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Health insurers have been even more uncertain when they were setting next year’s exchange plan rates than they were when they were setting this year’s exchange plan rates.

Avalere Health has published data hinting at that possibility in a look at early 2015 individual exchange “qualified health plan” (QHP) rate filings.

If insurers had a good feel for QHP claims, the range between the rates the cheapest insurers charge and the most expensive insurers charge ought to shrink, according to Matt Eyles, an Avalere Health analyst.

Instead, the price range seems to be growing, the analysts found.

The analysts used data from nine states — Connecticut, Indiana, Maryland, Maine, Oregon, Rhode Island, Virginia, Vermont and Washington — to calculate the monthly silver plan premium for a 40-year-old non-smoker.

See also: Connecticut health insurers propose rate increases for 2015 coverage.

The nine-state average premium for the 40-year-old non-smoker could increase 8 percent in 2015, to $350.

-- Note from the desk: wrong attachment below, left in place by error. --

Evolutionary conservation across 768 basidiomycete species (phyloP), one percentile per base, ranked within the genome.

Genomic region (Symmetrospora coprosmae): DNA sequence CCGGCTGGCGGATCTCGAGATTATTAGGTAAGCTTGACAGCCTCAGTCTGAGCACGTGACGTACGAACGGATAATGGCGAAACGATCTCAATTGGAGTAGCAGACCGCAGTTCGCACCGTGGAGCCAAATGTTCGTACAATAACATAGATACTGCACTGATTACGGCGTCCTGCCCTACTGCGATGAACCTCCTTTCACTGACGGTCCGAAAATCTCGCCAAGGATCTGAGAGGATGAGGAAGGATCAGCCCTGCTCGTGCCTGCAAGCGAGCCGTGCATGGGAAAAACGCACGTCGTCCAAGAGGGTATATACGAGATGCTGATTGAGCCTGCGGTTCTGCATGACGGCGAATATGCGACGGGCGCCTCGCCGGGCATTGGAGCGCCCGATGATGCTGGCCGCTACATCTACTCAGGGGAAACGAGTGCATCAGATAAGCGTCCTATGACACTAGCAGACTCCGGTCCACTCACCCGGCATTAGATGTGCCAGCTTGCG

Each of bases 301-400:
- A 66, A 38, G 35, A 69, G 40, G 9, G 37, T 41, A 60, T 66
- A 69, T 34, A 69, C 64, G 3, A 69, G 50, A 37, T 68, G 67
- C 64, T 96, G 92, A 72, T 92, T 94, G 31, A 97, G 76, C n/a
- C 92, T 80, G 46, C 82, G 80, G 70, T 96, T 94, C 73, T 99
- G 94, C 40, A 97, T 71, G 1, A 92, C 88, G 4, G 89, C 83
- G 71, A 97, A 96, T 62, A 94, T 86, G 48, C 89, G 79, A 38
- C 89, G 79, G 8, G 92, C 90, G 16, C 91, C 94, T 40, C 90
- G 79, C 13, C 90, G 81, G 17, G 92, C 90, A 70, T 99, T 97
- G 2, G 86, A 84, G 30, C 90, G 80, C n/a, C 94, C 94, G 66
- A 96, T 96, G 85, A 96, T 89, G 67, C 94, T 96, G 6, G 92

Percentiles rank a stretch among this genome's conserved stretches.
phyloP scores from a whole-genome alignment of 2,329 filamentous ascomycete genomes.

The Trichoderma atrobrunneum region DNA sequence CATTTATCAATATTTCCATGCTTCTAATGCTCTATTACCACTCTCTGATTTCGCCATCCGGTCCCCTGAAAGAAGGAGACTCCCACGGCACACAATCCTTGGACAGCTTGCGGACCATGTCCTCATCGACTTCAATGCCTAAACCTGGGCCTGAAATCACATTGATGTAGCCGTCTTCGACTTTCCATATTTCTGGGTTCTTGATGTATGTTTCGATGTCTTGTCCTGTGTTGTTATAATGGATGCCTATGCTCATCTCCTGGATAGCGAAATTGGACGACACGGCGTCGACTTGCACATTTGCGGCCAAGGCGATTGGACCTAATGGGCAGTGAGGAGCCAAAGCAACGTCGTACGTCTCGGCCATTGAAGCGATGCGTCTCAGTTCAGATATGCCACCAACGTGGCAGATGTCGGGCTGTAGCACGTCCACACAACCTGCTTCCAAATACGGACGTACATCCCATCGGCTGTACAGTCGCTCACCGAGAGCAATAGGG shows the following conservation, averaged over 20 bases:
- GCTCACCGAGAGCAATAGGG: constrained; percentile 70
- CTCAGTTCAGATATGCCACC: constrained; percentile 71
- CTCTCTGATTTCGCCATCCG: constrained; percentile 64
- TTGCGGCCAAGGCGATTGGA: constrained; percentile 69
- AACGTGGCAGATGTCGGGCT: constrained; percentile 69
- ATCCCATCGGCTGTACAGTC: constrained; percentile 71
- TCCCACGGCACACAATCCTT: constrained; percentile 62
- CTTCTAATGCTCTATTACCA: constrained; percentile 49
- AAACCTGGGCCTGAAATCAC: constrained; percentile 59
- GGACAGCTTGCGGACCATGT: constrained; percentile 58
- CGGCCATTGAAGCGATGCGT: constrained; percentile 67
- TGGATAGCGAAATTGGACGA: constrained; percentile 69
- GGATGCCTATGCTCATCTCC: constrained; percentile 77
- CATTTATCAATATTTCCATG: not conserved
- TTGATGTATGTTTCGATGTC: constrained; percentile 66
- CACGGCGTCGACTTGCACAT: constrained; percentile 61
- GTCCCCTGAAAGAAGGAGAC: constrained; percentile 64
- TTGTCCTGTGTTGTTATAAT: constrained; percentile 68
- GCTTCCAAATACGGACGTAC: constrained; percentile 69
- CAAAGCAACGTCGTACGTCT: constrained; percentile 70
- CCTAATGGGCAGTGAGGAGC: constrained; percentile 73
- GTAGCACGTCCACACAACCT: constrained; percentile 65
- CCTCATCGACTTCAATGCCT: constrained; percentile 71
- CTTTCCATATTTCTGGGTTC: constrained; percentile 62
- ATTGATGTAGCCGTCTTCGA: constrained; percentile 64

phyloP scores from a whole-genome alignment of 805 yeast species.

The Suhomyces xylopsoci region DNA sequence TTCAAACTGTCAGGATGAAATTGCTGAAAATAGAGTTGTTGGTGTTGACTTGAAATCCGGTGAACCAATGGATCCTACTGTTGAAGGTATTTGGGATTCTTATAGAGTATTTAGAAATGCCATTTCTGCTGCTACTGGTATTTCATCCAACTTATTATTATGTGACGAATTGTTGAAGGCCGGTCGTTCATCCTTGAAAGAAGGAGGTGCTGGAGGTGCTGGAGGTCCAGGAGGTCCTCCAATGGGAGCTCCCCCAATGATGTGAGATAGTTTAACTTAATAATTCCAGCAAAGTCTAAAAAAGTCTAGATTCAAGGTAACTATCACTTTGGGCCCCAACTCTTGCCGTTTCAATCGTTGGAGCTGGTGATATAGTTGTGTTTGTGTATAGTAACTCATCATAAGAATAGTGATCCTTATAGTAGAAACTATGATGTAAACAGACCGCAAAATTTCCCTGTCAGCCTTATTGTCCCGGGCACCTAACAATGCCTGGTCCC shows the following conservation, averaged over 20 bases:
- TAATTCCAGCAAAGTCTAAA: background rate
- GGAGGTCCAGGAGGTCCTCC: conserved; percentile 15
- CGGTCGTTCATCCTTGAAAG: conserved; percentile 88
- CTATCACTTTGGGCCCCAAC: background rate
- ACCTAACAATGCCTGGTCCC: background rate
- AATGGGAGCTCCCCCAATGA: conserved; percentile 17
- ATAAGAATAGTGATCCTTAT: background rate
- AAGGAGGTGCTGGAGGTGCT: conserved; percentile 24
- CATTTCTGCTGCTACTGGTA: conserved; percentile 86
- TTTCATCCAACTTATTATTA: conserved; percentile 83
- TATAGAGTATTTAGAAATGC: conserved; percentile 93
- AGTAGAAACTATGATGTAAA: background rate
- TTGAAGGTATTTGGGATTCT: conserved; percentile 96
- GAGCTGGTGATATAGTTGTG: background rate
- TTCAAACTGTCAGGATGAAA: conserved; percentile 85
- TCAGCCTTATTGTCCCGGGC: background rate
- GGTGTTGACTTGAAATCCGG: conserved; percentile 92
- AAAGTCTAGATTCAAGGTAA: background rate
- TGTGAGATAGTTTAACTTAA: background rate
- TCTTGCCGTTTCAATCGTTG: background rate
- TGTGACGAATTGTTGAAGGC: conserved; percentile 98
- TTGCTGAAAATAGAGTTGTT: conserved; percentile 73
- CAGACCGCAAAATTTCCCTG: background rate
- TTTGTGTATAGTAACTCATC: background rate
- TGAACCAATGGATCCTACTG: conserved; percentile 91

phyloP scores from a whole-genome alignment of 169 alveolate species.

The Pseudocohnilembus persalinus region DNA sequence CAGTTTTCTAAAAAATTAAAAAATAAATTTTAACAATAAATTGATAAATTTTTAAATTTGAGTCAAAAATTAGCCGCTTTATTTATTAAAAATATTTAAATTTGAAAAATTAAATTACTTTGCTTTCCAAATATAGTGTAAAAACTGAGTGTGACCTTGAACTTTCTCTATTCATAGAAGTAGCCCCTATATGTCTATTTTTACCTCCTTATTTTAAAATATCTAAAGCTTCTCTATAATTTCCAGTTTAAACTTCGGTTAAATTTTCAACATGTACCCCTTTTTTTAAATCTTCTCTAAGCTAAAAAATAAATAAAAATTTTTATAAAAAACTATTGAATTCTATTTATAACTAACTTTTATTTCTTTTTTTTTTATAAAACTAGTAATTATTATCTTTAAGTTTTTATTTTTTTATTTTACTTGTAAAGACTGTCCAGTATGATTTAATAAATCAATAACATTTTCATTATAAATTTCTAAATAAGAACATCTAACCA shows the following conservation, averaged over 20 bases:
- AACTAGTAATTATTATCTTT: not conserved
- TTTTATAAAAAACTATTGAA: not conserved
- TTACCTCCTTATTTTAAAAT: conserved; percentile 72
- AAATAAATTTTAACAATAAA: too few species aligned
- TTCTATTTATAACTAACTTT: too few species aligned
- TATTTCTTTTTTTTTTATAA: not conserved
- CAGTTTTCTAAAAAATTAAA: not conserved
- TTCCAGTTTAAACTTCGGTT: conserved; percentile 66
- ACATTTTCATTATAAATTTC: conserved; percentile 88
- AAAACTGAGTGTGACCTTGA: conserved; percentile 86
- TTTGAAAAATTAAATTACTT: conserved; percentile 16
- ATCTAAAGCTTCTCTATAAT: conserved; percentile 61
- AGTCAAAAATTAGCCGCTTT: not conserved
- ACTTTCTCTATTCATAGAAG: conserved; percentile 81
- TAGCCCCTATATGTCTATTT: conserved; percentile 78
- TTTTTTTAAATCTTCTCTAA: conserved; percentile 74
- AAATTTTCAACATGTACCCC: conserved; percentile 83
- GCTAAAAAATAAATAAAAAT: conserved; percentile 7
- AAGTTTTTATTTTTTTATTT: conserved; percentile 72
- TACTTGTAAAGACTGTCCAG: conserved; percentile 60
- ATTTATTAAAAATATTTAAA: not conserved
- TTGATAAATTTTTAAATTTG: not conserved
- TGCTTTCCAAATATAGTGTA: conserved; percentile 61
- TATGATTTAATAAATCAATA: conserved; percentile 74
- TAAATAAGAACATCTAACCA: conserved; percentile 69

At the state level, the average proposed rate changes range from a 1.4 percent decrease in Oregon, to $272 per month, to an increase of 16 percent in Indiana, to $394 per month.

In Maryland, the cheapest silver plan could cost $231, and the most expensive could cost $369. The range would be about the same as it is today.

In the eight other states, the gap could be considerably wider than it is today.

In Indiana, for example, the range is now about $250 to about $450. Next year, the range could widen to $211 to $587. In Maine, the range could grow to $283 to $531, from about $275 to $450. In heavily regulated Vermont, rates now cluster around $410 month. The range could increase to $430 to $504. 

When insurers were developing 2014 QHP rates a year ago, they had no idea how the public exchange system or the QHPs would really work. This year, the exchanges and the QHPs are up and running.

“However, given the timing of plan filings for 2015, issuers had very little data from the 2014 market to inform their pricing strategy,” Eyles said in a statement about the data.

In some states, more insurers are entering the exchange QHP market, and that’s also affecting the range of prices, Eyles said.